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Anderson Engineering Provides On-Site Wastewater System to Falco’s Children Village in Tanzania

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Qurus, Tanzania—Falco’s Children Village, an orphanage made up of a quaint cluster of stucco homes in the remote area of Qurus, Tanzania. Here where power is scarce, and water is transported by horse and cart, dignitaries and local leaders gathered a few years ago to commemorate the opening of this orphanage. Unfortunately, that was the day the wastewater problems began to surface.

Within moments of the orphanage guests arriving the wastewater system was failing. What to do with the wastewater when traditional techniques were not suitable for the conditions, proved to be an ongoing struggle.

In December 2017, Falco’s Children Village approached Anderson Engineering, headquartered in Saratoga Springs, Utah, seeking help to resolve the issues associated with their wastewater. Anderson Engineering elected to sponsor a trip to the village to provide an engineered solution.

It was the health and safety of the children that compelled Steve Anderson, principal of Anderson Engineering to offer to provide the service. “As a company, we had the knowledge and skills to diagnose and engineer a solution,” he said.

In January 2017, Anderson Engineering assembled a volunteer team a Civil Engineers and a Landscape Architect who traveled to Falco’s Children Village in Tanzania.

Falco’s Children Village Background

The orphanage idea occurred a few years earlier when Jerry and Tammy Backus moved to Tanzania to open a Bible school. Within a few days of getting to the country, a little girl was dropped off at their doorstep whom they welcomed into their home.
The experience inspired them to replace the Bible school plans with the orphanage.
Of the 42 million people in Tanzania, 2.5 million are orphans under the age of 15. Jerry and Tammy looked at the situation and said, “we can either complain about it or do something about it.” They subsequently created Falco’s Children Village, a unique orphanage designed to be a loving home for these vulnerable children.
From the beginning the Backus’ tried to integrate the orphanage into the local community. They partnered with the government to have land donated, used local labor to construct the homes, operate the farms, and have a full-time staff from the local area. The vision was to create a sustainable orphanage that is self-sufficient and able to achieve lasting progress for years into the future.

The Challenge

Part of sustainability was determining what to do with the wastewater issue.
The contractors who constructed the village had built the wastewater system based on how it was done elsewhere in Tanzania—using a large seepage pit. Except, in this case, the pit was not draining. Over the next few years, more pits, trenches, and tanks were built to increase the system capacity. Despite all the additional storage, the wastewater surfaced.
Several times a week, the orphanage was forced to have the tanks pumped out and sprayed across the surface. A costly solution that consumed precious solar generated power and potentially spread harmful pathogens across the surface.
When the Anderson Engineering team arrived, they spent the first few days evaluating the existing wastewater system. “The soil over most of the site was poorly drained silts, directly above a layer of sandy soils and ash caliche,” Team Member Corey said. “We concluded that the existing system was severely undersized for the soil profile. Not only was the system failing, but it also had the potential to impact local groundwater creating a health hazard.”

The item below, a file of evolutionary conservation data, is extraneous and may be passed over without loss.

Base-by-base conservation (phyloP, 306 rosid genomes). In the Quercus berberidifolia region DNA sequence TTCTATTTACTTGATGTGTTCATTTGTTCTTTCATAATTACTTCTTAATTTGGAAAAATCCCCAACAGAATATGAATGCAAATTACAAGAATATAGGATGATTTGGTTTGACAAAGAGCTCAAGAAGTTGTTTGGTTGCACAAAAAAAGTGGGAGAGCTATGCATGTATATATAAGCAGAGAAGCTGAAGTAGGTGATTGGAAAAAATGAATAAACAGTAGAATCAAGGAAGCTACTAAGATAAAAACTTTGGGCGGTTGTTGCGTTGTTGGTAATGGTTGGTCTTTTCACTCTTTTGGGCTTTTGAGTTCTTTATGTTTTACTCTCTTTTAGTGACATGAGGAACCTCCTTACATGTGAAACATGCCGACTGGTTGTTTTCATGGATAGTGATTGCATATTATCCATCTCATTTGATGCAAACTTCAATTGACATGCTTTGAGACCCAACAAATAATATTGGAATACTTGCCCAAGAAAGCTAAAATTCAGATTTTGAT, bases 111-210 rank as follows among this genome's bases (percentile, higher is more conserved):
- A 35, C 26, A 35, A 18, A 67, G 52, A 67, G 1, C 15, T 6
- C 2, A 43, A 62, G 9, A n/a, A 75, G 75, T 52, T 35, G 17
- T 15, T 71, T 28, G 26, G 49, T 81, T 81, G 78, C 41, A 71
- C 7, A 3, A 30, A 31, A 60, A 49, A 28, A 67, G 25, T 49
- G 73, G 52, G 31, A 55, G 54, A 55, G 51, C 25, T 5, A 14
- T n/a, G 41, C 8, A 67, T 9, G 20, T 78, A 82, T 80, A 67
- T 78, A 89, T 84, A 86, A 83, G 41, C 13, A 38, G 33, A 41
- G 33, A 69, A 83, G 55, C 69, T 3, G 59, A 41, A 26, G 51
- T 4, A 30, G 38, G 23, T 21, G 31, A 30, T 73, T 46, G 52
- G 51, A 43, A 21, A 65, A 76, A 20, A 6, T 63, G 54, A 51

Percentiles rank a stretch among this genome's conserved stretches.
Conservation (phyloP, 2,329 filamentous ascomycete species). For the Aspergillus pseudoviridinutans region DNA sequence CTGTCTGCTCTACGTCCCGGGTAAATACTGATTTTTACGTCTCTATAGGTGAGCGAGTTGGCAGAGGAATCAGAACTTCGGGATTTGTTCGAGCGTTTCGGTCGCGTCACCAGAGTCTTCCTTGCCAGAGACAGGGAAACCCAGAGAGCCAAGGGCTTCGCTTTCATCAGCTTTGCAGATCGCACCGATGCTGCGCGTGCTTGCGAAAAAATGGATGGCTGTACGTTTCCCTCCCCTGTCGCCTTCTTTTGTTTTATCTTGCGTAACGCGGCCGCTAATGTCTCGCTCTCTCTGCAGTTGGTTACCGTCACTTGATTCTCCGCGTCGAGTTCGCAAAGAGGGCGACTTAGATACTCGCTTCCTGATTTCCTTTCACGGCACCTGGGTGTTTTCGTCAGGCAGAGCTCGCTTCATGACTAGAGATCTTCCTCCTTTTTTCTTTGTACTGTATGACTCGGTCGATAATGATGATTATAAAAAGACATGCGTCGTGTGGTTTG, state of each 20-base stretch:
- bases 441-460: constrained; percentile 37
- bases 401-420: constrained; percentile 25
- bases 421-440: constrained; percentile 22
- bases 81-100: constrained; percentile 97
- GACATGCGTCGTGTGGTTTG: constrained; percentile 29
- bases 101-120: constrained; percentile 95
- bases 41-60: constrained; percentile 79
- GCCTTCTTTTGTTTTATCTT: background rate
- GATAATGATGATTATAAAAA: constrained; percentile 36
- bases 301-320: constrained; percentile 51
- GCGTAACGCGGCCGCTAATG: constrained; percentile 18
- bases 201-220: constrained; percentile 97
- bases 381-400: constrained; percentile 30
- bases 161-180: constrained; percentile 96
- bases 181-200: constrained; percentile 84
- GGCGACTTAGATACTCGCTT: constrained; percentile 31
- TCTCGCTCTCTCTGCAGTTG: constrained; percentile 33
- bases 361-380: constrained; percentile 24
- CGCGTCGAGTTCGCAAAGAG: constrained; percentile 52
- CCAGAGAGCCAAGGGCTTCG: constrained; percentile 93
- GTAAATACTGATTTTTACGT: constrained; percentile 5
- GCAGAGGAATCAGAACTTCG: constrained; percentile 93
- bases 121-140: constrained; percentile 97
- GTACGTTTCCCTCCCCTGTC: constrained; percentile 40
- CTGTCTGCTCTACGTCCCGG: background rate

After evaluating the existing system and site constraints, the team identified the following objectives:

  • Create a sustainable system that would treat water passively, without the need for electricity/mechanical equipment to operate.
  • Have zero impact on the local groundwater drinking water supply,
  • Utilize soil, oxygen, water, and plants to provide the treatment needed.


The Solution

Right away it was necessary for the team to understand the local topography and groundwater flow. They used a drone to capture the aerial mapping data required to generate topographic maps and determine groundwater flow.
The second step was to determine the existing soil profile’s capacity for passive treatment. The team accomplished this by carrying out soil exploration, percolation, pH, and soil conductivity tests.
Test results were used to perform engineering calculations and size the new treatment system. Once calculations were complete, the design phase began.
Team member Ryan recalled, “The greatest challenge was to design a system that incorporated the available but limited native materials and local construction resources.”
Through a combined team effort and use of their collective knowledge, skills, and resources, the team designed a system that accomplished the set goals. The design resulted in a three-stage treatment process:

Stage One: Biological treatment system consisting of solids separation.

Stage Two: Adequate resident time for primary waste reduction through a biological and anaerobic breakdown.

Stage Three: Discharge into eight absorption trenches for final treatment that utilizes soil, plants, and oxygen.

“The existing system is in soils that are not adequate for wastewater distribution and treatment, Corey said. “Through our engineering tests, we were able to locate an ideal area for final treatment. Each trench was filled with gravel and contained a perforated pipe for distribution. Custom drop boxes were designed and built to distribute water using gravity down the sloped area.”

Ryan explained that step three was all about creating a condition where nature can clean the water itself. “Our goal is just to use science and engineering to develop a situation where the microbial ecosystem can thrive and work on removing contaminants and impurities from the water,” Ryan said. “It is remarkable what nature can do when the conditions are right.”